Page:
Top-down verses bottom up
Knowing the full extent of emissions therefore will become key to managing the journey to 2040 net zero and beyond. It is essential that there is an ability to count emissions from each area within the NHS footprint as you cannot manage the unknown.

Key influences associated with energy use in buildings, even at a basic utility supply point level, can be readily assessed as long as the kilowatt hours are recorded. This could be as simple as recording meter readings on a spreadsheet and then calculating the carbon emissions from this information.

Other emissions from medical gas usage or waste treatment can be calculated in a similar way, by recording quantity and calculating emissions using carbon emission factors published by the UK government.

These are bottom-up calculations, whereas in order to calculate emissions from medicines, medical devices, or business services we need a top-down approach, generally based upon parameters assigned at the level of monitory expenditure, as realistically they cannot be calculated in a more detailed way.  

Both the bottom-up or the top-down emission assessments for each area of the carbon footprint will need to be ‘back-cast’ to assess the equivalent baseline aligned with the NHS 1990 baseline which defines the 80 per cent reduction pathway to be achieved by 2032 and therefore also forecastable into the future, to see if the footprint is on track, or what intervening measures might be needed to get to 2040 net zero.

Pathway influences on 2040
Having the emissions calculated for each element in your carbon footprint immediately paints the picture of where your key areas of influence lie. If it's energy that has the lions share, then clearly these are aspects of the footprint which will need to be seriously addressed and improvements budgeted for. Other areas related to Scope 3 activities that may include business services or commissioned health services outside of the NHS may need a more strategic approach.
The pathway to 2040 is of course not fixed. Your carbon footprint does not stay static and is heavily influenced by factors inside and outside of your organisation. The net zero reduction pathway therefore needs to be strategically linked to general and medical policies, which will influence decisions made at organisational levels and at individual site and estate planning levels going forward into the future. The ability to see what might happen to your future emissions pathway to net zero by 2040 if certain strategic decisions are made now, or in a few years’ time, will be as vital as understanding the impact to your organisation’s expenditures and revenues.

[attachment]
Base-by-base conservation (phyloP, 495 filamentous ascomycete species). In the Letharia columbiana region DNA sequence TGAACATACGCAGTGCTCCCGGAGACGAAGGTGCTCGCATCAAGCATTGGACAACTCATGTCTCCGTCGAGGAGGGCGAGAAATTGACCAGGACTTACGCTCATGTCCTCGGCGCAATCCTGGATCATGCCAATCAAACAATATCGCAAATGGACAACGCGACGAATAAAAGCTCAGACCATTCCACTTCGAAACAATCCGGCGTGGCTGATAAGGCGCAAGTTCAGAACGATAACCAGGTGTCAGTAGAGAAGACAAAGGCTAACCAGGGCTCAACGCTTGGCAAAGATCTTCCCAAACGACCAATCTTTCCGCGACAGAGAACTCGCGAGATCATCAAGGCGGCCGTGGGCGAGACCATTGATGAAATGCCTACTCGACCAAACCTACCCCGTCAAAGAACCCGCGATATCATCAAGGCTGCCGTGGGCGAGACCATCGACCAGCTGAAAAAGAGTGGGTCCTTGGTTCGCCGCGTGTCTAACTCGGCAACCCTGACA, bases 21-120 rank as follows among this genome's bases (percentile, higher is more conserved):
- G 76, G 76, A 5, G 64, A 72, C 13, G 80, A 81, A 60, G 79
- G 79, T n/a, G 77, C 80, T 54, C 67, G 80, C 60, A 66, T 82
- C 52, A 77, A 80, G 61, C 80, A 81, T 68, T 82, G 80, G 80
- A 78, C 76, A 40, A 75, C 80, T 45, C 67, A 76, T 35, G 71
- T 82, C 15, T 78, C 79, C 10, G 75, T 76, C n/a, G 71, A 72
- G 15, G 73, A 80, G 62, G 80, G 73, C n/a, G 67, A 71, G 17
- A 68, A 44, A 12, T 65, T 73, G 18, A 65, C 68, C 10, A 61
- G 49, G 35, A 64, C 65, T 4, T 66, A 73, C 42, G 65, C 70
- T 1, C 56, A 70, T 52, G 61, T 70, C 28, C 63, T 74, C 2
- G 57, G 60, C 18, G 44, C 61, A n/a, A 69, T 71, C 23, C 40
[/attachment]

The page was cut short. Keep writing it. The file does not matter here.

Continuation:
Having tools that are sophisticated enough to assist in understanding your current emissions and future emissions with the ability to see the impacts of future plans to your 2040 net zero goals is therefore going to become increasingly useful and a necessity if organisations are not to lose their way, or if they are to plan strategically with carbon emission reductions an intrinsic part of their decision making.

About the Author
Stephen Lowndes BEng (Hons), MSc, CEng, MCIBSE, MEI, has many years’ experience of energy project design, as well as supporting operational management, including carbon and energy management within the public sector that started with NHS projects in the 1980s.

A Chartered Engineer and Certified Measurement and Verification Professional, he leads the Carbon & Energy Fund technical delivery team, working on all aspects of project feasibility, through to construction and operational delivery.